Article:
Stapylton is the epicentre of bouldering in the Grampians. Most famously, it is home to the Hollow Mountain Cave, a massive but low cave which features what is probably the hardest (and longest) boulder problem in the world, Dai Koyamada’s Wheel of Life V16. The Cave has a lot of very hard steep problems, most of which are V8 and above. Some of the highlights include Wimmelfriedhof V5, Body Eater V8, Rave Heart V8, Amniotic World V9 and Dead Can’t Dance V12. If blocs are more your style, then you should definitely visit Andersons, which is on the way up to the Cave. Andersons has several hundred problems and is reminiscent of Fontainebleau, with its gritty grey sandstone. There are loads of great problems here, but a few of the classics are Beautiful Slopers V5, The Green Destiny V9, the high and scary Feverish V6, Lightning Arete V7, and the unique Peter Parker V5, which involves leaping from one boulder to the wall of another and sticking on like Spiderman before topping out a highball slab. There are a lot of other really superb areas, of which some of the best are Between the Sheeps, Trackside, the Campground Boulders (only five minutes’ walk from Stapylton Campground) and the Kindergarten (the best place to boulder when it is really wet).
Two of the best trad areas are found in the central Grampians, Mount Rosea and Bundaleer. Rosea is the Grampians’ biggest cliff and has a lot of classic multipitch trad routes up to 5.11c. Some of the best routes include Debutantes 5.8, Hard Times 5.10a, Martin Eden 5.10a and the Ascension 5.10d. Bundaleer is a shorter but no less imposing crag with powerful lines and beetling roofs. Most of the easier routes are trad, but a lot of the harder lines feature a mix of gear and bolts. There are some superb lines here, including Scarab 5.6, the magnificent corner of Blimp 5.10d, Pathos 5.11a, the route which keeps on coming, Dagon’s Temple 5.11b, the amazing hanging arete of Manic Depressive 5.12a and the very thin Touchstone Pictures 5.13a.
The most southern and western part of the Grampians is called the Victoria Range, it is a beautiful isolated area with some incredible climbing. Most unique is its cave climbing, which is some of the steepest rock in the universe. Of the cave crags, the Gallery is the most friendly, having a good selection of sport routes from 5.11c up to 5.13d, including perhaps the best moderate sport route in the Grampians, Weaveworld 5.11c, Monkey Puzzle 5.13a is another classic line. If you are climbing well, Muline and Millennium Caves are worth a visit. Muline has numerous classics at 5.12b and above, including the incredible Eye of the Tiger 5.13b, which climbs out the side of an enormous hueco.
Away from the steep red rock of the caves, many other areas offer a mix of sport and trad routes. Eureka Wall and its incredible trad classics, Archimedes Principle 5.12b and Pythagoras’s Theorum 5.12b; the Lost World; Red Rocks; the Far Pavilion and the Fortress, which has the outrageous 10 m roof crack, Passport to Insanity (5.12c).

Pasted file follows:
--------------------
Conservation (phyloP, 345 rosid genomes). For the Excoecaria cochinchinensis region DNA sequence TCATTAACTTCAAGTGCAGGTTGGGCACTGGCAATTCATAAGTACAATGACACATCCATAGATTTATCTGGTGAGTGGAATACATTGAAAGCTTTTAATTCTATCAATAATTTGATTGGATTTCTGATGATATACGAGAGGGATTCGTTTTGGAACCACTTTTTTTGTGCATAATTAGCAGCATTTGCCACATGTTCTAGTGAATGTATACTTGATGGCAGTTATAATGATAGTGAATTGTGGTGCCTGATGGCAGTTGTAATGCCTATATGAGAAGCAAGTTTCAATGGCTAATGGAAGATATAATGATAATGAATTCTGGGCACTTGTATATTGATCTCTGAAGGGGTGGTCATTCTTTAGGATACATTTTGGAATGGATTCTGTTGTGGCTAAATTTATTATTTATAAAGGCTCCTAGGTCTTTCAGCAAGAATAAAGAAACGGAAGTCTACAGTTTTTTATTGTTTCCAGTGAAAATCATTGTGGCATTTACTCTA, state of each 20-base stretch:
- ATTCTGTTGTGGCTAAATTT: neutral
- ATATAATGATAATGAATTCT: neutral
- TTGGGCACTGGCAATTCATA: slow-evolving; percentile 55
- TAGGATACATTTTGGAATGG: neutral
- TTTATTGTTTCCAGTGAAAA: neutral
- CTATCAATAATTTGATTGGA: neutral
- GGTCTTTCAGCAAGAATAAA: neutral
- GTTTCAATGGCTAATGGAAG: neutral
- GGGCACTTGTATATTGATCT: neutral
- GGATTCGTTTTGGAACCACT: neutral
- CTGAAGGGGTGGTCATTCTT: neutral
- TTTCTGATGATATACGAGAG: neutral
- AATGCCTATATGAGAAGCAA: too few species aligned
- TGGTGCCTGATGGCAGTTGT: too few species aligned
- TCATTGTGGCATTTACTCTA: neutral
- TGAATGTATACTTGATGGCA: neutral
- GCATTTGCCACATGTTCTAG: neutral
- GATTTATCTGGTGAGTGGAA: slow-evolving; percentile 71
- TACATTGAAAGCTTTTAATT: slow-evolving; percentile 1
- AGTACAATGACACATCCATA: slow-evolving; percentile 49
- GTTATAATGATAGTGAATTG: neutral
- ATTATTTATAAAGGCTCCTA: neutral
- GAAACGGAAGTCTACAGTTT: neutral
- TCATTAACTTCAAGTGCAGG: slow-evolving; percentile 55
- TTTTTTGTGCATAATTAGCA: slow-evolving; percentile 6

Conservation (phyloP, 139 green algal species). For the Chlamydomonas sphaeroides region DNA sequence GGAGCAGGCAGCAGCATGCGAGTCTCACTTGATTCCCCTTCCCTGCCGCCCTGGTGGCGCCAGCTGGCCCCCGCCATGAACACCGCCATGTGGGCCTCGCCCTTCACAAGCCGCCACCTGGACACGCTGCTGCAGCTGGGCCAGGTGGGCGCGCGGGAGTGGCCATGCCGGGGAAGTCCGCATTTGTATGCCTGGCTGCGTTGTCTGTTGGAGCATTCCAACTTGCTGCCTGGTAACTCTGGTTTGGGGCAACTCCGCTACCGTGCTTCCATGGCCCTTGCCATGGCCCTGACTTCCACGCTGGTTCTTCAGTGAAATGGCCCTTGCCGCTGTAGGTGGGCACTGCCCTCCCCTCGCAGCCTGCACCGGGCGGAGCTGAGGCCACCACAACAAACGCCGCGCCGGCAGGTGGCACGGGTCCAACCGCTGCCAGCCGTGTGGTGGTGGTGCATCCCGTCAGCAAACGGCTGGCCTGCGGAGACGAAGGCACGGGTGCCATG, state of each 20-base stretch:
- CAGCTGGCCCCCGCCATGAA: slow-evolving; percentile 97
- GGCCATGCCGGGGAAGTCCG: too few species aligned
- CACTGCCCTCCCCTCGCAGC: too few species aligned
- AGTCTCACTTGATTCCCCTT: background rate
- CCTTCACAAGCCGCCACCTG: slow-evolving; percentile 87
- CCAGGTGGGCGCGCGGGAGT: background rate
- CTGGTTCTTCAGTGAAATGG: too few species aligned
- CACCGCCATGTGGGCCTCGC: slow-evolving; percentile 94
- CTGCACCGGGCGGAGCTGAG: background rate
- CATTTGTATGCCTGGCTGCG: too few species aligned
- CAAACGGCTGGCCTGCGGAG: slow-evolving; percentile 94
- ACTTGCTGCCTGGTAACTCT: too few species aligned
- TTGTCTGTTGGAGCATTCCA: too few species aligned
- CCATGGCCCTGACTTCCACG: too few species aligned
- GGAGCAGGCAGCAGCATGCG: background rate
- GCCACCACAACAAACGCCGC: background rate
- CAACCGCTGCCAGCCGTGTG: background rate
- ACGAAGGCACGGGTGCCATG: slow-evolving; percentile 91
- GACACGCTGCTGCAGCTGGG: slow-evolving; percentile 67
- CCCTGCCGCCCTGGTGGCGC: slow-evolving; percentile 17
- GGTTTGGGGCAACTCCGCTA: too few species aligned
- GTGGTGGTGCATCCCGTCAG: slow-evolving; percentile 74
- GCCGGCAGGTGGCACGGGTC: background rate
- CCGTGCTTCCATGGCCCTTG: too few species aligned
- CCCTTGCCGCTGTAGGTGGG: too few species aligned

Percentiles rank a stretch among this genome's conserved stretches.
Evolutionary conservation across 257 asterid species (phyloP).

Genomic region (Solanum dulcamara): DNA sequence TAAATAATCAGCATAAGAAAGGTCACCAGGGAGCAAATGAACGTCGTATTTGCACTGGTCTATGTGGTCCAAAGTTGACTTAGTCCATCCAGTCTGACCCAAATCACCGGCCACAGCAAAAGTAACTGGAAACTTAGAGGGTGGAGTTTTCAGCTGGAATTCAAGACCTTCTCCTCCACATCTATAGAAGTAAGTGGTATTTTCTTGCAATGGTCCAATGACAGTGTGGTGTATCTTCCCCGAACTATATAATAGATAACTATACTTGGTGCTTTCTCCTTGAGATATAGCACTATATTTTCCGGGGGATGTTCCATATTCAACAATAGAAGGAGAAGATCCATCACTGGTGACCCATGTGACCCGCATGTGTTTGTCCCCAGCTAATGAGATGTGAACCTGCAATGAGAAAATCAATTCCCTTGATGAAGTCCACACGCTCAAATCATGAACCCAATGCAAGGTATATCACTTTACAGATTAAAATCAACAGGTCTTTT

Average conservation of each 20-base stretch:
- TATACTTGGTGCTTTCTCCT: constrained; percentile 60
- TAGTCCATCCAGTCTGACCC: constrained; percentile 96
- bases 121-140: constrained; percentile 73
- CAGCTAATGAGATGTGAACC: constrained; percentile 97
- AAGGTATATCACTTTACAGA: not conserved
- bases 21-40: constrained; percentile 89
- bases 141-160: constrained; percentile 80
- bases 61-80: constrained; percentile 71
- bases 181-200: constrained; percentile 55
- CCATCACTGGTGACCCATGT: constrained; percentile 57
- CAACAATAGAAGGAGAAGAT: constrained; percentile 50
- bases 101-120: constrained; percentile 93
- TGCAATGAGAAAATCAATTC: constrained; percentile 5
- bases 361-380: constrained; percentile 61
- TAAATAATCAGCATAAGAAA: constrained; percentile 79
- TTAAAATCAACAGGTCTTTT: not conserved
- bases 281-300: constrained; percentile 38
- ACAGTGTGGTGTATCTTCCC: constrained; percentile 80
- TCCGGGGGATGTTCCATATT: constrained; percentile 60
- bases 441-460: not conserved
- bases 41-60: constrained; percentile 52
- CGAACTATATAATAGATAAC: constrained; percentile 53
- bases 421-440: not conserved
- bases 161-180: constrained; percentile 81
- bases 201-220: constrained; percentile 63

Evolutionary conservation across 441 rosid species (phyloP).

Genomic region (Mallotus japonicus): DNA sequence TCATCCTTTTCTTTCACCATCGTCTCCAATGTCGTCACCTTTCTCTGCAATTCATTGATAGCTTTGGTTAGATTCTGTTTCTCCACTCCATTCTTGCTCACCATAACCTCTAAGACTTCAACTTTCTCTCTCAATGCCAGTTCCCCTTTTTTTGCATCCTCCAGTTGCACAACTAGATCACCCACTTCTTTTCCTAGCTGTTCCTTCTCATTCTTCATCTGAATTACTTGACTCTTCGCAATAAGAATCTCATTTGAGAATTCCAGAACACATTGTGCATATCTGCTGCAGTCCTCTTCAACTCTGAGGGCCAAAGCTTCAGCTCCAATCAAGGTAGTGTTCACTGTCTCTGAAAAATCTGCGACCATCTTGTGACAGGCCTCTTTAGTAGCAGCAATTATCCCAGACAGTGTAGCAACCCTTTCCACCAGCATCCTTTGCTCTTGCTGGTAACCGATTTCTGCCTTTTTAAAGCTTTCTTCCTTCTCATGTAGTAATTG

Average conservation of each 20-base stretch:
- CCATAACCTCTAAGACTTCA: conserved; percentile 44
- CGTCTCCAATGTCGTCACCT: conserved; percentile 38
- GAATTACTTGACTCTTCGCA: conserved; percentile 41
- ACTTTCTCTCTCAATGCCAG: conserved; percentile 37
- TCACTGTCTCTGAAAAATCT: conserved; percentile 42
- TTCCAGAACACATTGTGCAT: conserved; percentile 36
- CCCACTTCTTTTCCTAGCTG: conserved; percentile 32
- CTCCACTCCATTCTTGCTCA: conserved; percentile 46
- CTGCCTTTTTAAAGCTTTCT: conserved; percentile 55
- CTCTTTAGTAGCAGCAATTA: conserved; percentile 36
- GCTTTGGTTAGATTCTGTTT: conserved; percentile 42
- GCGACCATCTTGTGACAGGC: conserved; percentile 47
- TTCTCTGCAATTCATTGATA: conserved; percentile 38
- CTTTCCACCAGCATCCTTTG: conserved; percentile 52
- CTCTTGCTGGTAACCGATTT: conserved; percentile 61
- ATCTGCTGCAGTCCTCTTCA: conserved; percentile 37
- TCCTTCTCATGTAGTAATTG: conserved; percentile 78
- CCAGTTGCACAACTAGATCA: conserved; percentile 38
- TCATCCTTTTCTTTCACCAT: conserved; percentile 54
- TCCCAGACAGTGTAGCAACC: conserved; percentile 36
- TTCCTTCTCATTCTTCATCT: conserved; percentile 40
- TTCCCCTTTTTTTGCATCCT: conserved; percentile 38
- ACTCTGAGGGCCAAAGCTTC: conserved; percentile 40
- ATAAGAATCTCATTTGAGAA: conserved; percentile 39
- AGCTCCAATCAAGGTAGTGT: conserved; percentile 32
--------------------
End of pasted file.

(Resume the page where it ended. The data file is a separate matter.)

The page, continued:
There is much, much more to the Grampians, including these four areas that include hundreds of crags that don’t even get a proper mention: the Wonderland Range, the Mount William Range, the Serra Range and the Black Range.
The Grampians have been suffering from a drought for the last 14 years. This is bad for farmers but great for climbers, who can climb all year round. The worst time of year is from December to February, which can get very hot. Recently, I came across some Canadians from Montreal who were climbing on a 48 °C day and I don’t think they knew what had hit them. You can still climb in summer, you just need to seek out shady cliffs. There are incredible days in winter, but most people prefer to climb autumn and spring. While it rarely rains, it is still possible to climb at many of the steeper sport climbing crags or to boulder in caves when it does.
In the north, Stapylton Campground is where most climbers stay, making it a good place to go if you turn up by yourself. If you are down south in the Victoria Range, Buandik is the best place to camp. Both these campgrounds have toilets, fireplaces and water, although it is always worth taking water with you as they can run out. It is also possible to bush camp in many areas of the Grampians. Be aware that there is usually a total fire ban in the hotter months of the year (which includes stoves). Bans must be taken seriously. If you like more luxury with your climbing, Wartook Rise Cabins is a very central place to stay (03) 53836260, www.wartookrise.com.au, while Mount Zero Log Cabins is very close to Mt Stapylton.
The best guide is Grampians Selected Climbs by Simon Mentz and Glenn Tempest. A lot of the newer areas, particularly those that are bolted, have online topos that can be found at www.climb.org.au. There is no bouldering guide to the Grampians at time of writing, but most areas can be found on the web site just mentioned.
While there is now a lot of sportclimbing in the Grampians, it is still worth bringing a rack, plenty of wires and cams up to size two (Camalot) will get you up most routes. Most people climb on single ropes, although a lot of trad climbers use doubles.